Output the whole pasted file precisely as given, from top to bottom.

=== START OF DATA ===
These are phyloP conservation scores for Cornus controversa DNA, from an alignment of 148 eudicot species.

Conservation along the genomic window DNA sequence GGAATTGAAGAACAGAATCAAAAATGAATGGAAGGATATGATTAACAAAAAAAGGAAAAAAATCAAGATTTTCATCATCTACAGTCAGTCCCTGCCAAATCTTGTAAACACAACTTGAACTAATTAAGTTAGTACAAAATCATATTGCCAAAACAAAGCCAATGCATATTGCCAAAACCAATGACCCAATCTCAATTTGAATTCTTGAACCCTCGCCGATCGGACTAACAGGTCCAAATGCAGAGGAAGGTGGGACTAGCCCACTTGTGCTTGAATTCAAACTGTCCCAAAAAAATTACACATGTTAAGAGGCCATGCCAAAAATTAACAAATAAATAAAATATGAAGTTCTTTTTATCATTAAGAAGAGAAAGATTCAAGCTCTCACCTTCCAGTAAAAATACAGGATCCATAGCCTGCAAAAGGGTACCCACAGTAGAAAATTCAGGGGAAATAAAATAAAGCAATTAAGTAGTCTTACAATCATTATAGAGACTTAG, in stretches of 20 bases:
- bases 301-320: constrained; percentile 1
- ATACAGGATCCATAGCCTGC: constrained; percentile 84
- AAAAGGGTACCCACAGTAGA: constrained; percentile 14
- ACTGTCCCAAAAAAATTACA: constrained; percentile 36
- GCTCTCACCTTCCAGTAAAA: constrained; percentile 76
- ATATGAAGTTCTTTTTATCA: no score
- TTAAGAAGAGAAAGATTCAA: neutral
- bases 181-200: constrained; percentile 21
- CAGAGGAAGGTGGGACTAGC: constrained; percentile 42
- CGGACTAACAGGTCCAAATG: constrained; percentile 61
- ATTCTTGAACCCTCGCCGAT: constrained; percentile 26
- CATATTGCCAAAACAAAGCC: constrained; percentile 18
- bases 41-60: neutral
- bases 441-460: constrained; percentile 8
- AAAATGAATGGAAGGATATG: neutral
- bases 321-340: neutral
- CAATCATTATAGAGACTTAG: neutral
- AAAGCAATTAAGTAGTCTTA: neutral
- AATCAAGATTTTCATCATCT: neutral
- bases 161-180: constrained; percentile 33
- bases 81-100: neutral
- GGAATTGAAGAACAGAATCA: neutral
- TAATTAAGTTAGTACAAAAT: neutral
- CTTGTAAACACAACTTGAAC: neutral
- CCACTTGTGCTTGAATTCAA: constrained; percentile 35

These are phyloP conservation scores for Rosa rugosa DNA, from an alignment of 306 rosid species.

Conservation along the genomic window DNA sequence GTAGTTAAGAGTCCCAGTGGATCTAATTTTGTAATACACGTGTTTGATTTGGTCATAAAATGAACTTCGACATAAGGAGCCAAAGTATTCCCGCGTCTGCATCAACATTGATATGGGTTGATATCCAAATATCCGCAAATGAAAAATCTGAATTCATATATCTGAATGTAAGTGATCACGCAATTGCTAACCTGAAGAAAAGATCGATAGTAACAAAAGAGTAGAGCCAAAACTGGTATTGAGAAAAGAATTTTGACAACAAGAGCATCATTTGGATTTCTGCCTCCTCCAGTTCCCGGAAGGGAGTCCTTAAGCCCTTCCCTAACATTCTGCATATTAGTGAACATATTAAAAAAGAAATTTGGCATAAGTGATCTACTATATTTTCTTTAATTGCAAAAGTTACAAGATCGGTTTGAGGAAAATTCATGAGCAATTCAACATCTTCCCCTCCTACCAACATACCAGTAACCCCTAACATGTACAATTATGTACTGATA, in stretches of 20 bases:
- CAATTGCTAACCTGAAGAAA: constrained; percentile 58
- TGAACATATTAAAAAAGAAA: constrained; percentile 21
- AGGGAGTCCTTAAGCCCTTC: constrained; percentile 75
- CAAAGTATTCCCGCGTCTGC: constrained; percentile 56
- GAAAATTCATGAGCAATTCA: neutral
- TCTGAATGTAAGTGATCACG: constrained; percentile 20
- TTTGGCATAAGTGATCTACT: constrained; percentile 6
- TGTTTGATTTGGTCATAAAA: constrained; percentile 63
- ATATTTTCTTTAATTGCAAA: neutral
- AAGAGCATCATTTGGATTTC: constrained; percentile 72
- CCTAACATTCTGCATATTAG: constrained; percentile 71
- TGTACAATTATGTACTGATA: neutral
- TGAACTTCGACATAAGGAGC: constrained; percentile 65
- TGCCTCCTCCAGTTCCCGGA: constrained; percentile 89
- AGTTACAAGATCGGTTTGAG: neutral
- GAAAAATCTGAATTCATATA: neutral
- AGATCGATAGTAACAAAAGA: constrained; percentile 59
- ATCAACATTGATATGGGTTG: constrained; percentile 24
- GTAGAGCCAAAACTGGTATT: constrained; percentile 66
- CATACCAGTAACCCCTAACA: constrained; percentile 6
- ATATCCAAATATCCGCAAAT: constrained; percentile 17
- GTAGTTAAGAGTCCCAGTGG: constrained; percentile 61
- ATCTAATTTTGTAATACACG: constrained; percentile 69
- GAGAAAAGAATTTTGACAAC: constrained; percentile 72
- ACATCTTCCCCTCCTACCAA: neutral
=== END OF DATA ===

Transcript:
These are phyloP conservation scores for Cornus controversa DNA, from an alignment of 148 eudicot species.

Conservation along the genomic window DNA sequence GGAATTGAAGAACAGAATCAAAAATGAATGGAAGGATATGATTAACAAAAAAAGGAAAAAAATCAAGATTTTCATCATCTACAGTCAGTCCCTGCCAAATCTTGTAAACACAACTTGAACTAATTAAGTTAGTACAAAATCATATTGCCAAAACAAAGCCAATGCATATTGCCAAAACCAATGACCCAATCTCAATTTGAATTCTTGAACCCTCGCCGATCGGACTAACAGGTCCAAATGCAGAGGAAGGTGGGACTAGCCCACTTGTGCTTGAATTCAAACTGTCCCAAAAAAATTACACATGTTAAGAGGCCATGCCAAAAATTAACAAATAAATAAAATATGAAGTTCTTTTTATCATTAAGAAGAGAAAGATTCAAGCTCTCACCTTCCAGTAAAAATACAGGATCCATAGCCTGCAAAAGGGTACCCACAGTAGAAAATTCAGGGGAAATAAAATAAAGCAATTAAGTAGTCTTACAATCATTATAGAGACTTAG, in stretches of 20 bases:
- bases 301-320: constrained; percentile 1
- ATACAGGATCCATAGCCTGC: constrained; percentile 84
- AAAAGGGTACCCACAGTAGA: constrained; percentile 14
- ACTGTCCCAAAAAAATTACA: constrained; percentile 36
- GCTCTCACCTTCCAGTAAAA: constrained; percentile 76
- ATATGAAGTTCTTTTTATCA: no score
- TTAAGAAGAGAAAGATTCAA: neutral
- bases 181-200: constrained; percentile 21
- CAGAGGAAGGTGGGACTAGC: constrained; percentile 42
- CGGACTAACAGGTCCAAATG: constrained; percentile 61
- ATTCTTGAACCCTCGCCGAT: constrained; percentile 26
- CATATTGCCAAAACAAAGCC: constrained; percentile 18
- bases 41-60: neutral
- bases 441-460: constrained; percentile 8
- AAAATGAATGGAAGGATATG: neutral
- bases 321-340: neutral
- CAATCATTATAGAGACTTAG: neutral
- AAAGCAATTAAGTAGTCTTA: neutral
- AATCAAGATTTTCATCATCT: neutral
- bases 161-180: constrained; percentile 33
- bases 81-100: neutral
- GGAATTGAAGAACAGAATCA: neutral
- TAATTAAGTTAGTACAAAAT: neutral
- CTTGTAAACACAACTTGAAC: neutral
- CCACTTGTGCTTGAATTCAA: constrained; percentile 35

These are phyloP conservation scores for Rosa rugosa DNA, from an alignment of 306 rosid species.

Conservation along the genomic window DNA sequence GTAGTTAAGAGTCCCAGTGGATCTAATTTTGTAATACACGTGTTTGATTTGGTCATAAAATGAACTTCGACATAAGGAGCCAAAGTATTCCCGCGTCTGCATCAACATTGATATGGGTTGATATCCAAATATCCGCAAATGAAAAATCTGAATTCATATATCTGAATGTAAGTGATCACGCAATTGCTAACCTGAAGAAAAGATCGATAGTAACAAAAGAGTAGAGCCAAAACTGGTATTGAGAAAAGAATTTTGACAACAAGAGCATCATTTGGATTTCTGCCTCCTCCAGTTCCCGGAAGGGAGTCCTTAAGCCCTTCCCTAACATTCTGCATATTAGTGAACATATTAAAAAAGAAATTTGGCATAAGTGATCTACTATATTTTCTTTAATTGCAAAAGTTACAAGATCGGTTTGAGGAAAATTCATGAGCAATTCAACATCTTCCCCTCCTACCAACATACCAGTAACCCCTAACATGTACAATTATGTACTGATA, in stretches of 20 bases:
- CAATTGCTAACCTGAAGAAA: constrained; percentile 58
- TGAACATATTAAAAAAGAAA: constrained; percentile 21
- AGGGAGTCCTTAAGCCCTTC: constrained; percentile 75
- CAAAGTATTCCCGCGTCTGC: constrained; percentile 56
- GAAAATTCATGAGCAATTCA: neutral
- TCTGAATGTAAGTGATCACG: constrained; percentile 20
- TTTGGCATAAGTGATCTACT: constrained; percentile 6
- TGTTTGATTTGGTCATAAAA: constrained; percentile 63
- ATATTTTCTTTAATTGCAAA: neutral
- AAGAGCATCATTTGGATTTC: constrained; percentile 72
- CCTAACATTCTGCATATTAG: constrained; percentile 71
- TGTACAATTATGTACTGATA: neutral
- TGAACTTCGACATAAGGAGC: constrained; percentile 65
- TGCCTCCTCCAGTTCCCGGA: constrained; percentile 89
- AGTTACAAGATCGGTTTGAG: neutral
- GAAAAATCTGAATTCATATA: neutral
- AGATCGATAGTAACAAAAGA: constrained; percentile 59
- ATCAACATTGATATGGGTTG: constrained; percentile 24
- GTAGAGCCAAAACTGGTATT: constrained; percentile 66
- CATACCAGTAACCCCTAACA: constrained; percentile 6
- ATATCCAAATATCCGCAAAT: constrained; percentile 17
- GTAGTTAAGAGTCCCAGTGG: constrained; percentile 61
- ATCTAATTTTGTAATACACG: constrained; percentile 69
- GAGAAAAGAATTTTGACAAC: constrained; percentile 72
- ACATCTTCCCCTCCTACCAA: neutral